Gular edema

erik775

Established Member
What the heck...my sambava has gular edema and it won't go away no mater what i doo???stoped supplementing for a while nothing uped his misting nothing and gave him more outside time nothing...now i noticed my nosy be is getting it:mad::mad::mad::(:(:(i don't know what the heck I'm doing wrong...i mist my nosy be 3 times a day and when i do i make sure his cage is pretty soaked and i supplement him regularly...what in the word am i doing wrong????:confused::confused::confused:this sucks!!!
Oh yeah and my nosy be has lived by an open window since I've had him so he kinda has two Sources of uvb...
I feel so dumb ...i feel like i can't keep the gular edema from coming..like i don't know how to do things right..should i mist more???i just got a mist king for my sambava with gular edema and my female(no gular edema)but my nosy be is in our room and the other two chams are in the livingroom...

I need some help man...:(:(:(
I just noticed it on my nosy be and i want to stop it before it getts bad like my sambava...my sambava looks like he has some big boobs...:eek::(:eek:
 
Last edited:

carol5208

Chameleon Enthusiast
Honestly, I don't think you can get rid of it. I am not sure why both of your chameleons have gotten it. I have a cham that I took in from another forum member. He has gular edema also and he came to me with it 17 months ago and I have never really conquered it. There are days when it is better and less noticeable than others. I have tried everything and the supplementing thing...well there is some suspect that it is caused by over supplementation but the guy I got him from really did not supplement him at all, so that kinda throws that theory out the window. My chameleon has it for atleast 3 years from the time I have owned him and the previous owner stated he had it about 1 1/2 yrs prior to that. It is not deadly as he would have been gone years ago if that were the case. I wish I could give you some advice and there was a way to figure out what really causes it.
 

erik775

Established Member
Honestly, I don't think you can get rid of it. I am not sure why both of your chameleons have gotten it. I have a cham that I took in from another forum member. He has gular edema also and he came to me with it 17 months ago and I have never really conquered it. There are days when it is better and less noticeable than others. I have tried everything and the supplementing thing...well there is some suspect that it is caused by over supplementation but the guy I got him from really did not supplement him at all, so that kinda throws that theory out the window. My chameleon has it for atleast 3 years from the time I have owned him and the previous owner stated he had it about 1 1/2 yrs prior to that. It is not deadly as he would have been gone years ago if that were the case. I wish I could give you some advice and there was a way to figure out what really causes it.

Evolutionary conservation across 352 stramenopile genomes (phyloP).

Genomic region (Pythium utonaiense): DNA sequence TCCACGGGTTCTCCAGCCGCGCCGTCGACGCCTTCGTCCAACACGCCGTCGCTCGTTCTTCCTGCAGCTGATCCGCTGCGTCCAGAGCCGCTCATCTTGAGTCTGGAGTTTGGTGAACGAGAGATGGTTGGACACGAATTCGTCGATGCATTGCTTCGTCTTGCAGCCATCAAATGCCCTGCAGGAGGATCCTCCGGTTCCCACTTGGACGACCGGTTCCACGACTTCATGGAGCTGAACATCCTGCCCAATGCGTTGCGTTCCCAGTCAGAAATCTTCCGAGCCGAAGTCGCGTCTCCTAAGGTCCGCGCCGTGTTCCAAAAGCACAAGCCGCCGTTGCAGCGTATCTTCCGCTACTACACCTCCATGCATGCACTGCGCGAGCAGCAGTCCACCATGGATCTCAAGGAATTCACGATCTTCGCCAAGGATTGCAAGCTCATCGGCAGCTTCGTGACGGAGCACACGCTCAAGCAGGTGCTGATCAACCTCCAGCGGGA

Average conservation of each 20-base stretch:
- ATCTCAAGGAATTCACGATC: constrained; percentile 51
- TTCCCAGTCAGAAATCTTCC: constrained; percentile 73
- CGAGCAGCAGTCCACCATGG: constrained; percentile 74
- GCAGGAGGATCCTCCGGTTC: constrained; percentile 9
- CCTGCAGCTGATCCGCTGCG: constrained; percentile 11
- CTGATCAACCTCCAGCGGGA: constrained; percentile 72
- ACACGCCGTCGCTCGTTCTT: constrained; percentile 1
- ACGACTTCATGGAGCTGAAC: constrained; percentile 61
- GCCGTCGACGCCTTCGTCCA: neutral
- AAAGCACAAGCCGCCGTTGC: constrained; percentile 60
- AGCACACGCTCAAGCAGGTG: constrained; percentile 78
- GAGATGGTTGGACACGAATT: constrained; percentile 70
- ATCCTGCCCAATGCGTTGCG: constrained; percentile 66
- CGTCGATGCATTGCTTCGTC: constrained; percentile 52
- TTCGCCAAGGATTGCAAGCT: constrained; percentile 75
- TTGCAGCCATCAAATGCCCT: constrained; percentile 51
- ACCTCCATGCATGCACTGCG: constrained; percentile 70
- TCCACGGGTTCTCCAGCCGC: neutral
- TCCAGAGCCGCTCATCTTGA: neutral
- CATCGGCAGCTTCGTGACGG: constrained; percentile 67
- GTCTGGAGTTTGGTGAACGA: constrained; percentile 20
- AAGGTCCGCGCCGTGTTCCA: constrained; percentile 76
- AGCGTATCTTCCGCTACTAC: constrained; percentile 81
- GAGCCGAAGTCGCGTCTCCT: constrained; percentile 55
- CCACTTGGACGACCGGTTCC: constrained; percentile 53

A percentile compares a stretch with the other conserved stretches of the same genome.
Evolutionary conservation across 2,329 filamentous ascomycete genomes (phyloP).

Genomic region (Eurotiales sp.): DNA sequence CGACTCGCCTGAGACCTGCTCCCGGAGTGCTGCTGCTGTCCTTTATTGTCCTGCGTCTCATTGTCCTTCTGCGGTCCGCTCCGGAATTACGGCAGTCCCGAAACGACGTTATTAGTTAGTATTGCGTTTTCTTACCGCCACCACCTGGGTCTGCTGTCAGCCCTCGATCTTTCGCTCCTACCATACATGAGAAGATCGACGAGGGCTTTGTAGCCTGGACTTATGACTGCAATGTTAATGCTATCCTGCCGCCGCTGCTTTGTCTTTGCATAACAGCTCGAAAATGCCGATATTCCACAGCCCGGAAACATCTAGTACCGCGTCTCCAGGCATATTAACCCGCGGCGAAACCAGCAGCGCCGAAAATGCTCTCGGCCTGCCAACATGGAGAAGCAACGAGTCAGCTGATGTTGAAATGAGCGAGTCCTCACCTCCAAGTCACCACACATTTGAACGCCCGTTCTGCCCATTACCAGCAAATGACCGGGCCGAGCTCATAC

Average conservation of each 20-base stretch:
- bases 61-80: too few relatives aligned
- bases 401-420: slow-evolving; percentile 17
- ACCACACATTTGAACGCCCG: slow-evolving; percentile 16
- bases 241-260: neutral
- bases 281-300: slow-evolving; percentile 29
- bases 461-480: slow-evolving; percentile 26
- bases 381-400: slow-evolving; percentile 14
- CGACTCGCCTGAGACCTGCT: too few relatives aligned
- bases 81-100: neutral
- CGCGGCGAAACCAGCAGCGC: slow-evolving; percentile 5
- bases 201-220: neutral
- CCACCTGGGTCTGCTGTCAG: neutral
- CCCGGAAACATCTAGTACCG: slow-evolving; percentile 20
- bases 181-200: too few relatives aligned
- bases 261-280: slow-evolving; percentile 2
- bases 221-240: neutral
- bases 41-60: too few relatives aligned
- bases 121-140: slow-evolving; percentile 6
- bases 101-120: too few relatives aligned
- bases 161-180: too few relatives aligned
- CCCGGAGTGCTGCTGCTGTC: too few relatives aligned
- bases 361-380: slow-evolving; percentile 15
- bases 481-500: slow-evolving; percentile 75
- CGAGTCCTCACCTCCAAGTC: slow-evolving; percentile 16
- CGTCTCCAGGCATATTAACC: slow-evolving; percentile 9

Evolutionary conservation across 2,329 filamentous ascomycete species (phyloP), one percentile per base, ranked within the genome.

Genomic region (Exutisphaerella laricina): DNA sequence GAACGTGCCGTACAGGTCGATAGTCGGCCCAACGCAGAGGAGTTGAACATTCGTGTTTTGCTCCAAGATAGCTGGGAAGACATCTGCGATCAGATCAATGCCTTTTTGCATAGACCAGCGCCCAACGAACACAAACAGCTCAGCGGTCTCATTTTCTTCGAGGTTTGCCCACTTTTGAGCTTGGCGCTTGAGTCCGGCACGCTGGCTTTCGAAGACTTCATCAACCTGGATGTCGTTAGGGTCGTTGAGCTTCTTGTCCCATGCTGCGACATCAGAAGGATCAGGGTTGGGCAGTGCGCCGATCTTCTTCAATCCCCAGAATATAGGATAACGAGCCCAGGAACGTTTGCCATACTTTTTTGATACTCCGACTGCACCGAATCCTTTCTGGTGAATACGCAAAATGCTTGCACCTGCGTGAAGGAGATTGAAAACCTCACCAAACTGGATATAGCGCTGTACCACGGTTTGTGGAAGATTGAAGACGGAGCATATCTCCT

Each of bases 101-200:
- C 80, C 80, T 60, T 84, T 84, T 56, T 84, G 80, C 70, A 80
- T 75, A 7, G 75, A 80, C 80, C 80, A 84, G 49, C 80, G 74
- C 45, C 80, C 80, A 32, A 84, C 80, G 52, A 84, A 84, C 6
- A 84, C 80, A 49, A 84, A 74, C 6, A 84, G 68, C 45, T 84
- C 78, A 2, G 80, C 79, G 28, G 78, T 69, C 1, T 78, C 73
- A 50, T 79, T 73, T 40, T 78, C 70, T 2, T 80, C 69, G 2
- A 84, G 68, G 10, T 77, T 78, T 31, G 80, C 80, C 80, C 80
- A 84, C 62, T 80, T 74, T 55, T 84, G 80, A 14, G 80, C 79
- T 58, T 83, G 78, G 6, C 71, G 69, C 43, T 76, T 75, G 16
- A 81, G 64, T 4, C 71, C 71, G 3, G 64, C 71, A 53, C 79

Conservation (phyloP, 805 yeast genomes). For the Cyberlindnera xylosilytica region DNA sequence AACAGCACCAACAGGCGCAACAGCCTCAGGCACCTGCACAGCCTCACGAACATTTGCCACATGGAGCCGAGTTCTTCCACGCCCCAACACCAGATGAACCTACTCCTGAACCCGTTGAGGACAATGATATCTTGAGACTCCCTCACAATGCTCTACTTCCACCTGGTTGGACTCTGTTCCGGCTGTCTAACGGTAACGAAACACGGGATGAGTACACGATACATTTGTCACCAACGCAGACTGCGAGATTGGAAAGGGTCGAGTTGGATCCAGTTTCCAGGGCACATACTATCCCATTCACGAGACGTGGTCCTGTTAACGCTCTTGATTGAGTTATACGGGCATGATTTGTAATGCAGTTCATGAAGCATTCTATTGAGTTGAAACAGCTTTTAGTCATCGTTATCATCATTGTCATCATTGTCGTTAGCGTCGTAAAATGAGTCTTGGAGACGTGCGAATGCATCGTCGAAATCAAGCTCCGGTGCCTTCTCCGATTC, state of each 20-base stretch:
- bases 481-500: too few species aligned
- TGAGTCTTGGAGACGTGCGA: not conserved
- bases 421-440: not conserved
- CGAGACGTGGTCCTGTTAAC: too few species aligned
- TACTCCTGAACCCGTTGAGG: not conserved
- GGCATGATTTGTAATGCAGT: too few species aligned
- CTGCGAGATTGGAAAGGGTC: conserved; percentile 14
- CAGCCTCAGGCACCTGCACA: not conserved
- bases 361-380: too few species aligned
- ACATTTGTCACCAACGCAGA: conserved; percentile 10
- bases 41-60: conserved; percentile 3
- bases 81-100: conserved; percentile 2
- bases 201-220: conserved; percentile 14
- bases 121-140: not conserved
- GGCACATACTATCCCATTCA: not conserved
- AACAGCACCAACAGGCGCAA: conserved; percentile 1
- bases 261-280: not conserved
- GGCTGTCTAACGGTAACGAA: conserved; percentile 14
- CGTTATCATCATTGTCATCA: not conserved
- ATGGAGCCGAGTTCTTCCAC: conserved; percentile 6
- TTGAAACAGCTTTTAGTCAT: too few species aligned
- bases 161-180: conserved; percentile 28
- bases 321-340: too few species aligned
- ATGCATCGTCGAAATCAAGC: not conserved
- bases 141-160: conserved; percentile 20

Dang..that sucks ive been trying on my sambava and yeah it doesn't go away...i hope it goes away on my nosybe...
 

pigglett79

Avid Member
My sambava also has it. I too cannot determine the cause. I have tried many things and it doesn't go away. Like carol said it is fluctuates in severity, but doesn't go away completely. The good thing is that he doesn't seem to notice that he sometimes has moobs, and it hasn't effected his self esteem ;)
 

Saldarya

Established Member
As others have mentioned, my Female Panther has it and again, it fluctuates with severity. To the question of whether or not various supplementation issue may cause it, I think there is some merit to that as in my case I believe I can point to something specific at the time I was dosing that in retrospect was likely unnecessary and possibly caused it. That being said, making the change after the fact doesn't seem to cause it to improve.

For what its worth, the major change I made in my keeping was to pay close attention to my gutload to ensure that it included items that contained the necessary supplements and reply upon that as a method to provide the chams the proper supplementation rather than rely strictly upon the specific dry supplements. This along with a VERY varied choice in feeders I believe has made a dramatic, and a positive, impact on all of the animals to include limiting this potential issue.

I know it is frustrating, especially when you evaluate your care procedures and feel that they are solid. But move forward with the learning and dont be afraid to deviate from the standard supplementation schedule that is always posted and rather adjust to your specific animals needs.

Bobby
 

ferretinmyshoes

Veterinarian
Staff member
My panther's went away completely after about a year of fluctuating. It's been gone for almost two years now. But two of my others still fluctuate with it intermittently...
 

ataraxia

Avid Member
Never stop supplementing completely. Plain calcium/UVB may help.

Regulate feeder intake. Not allowing the animal to become obese.
Gut load with a variety of ingredients and choose ingredients low in oxalate and no animal protein.
Be careful with supplements with preformed vitamins.
Good hydration.

Edit: If you smoke. Place the enclosure somewhere where he wont be subjected to it.
 
Last edited:
Top Bottom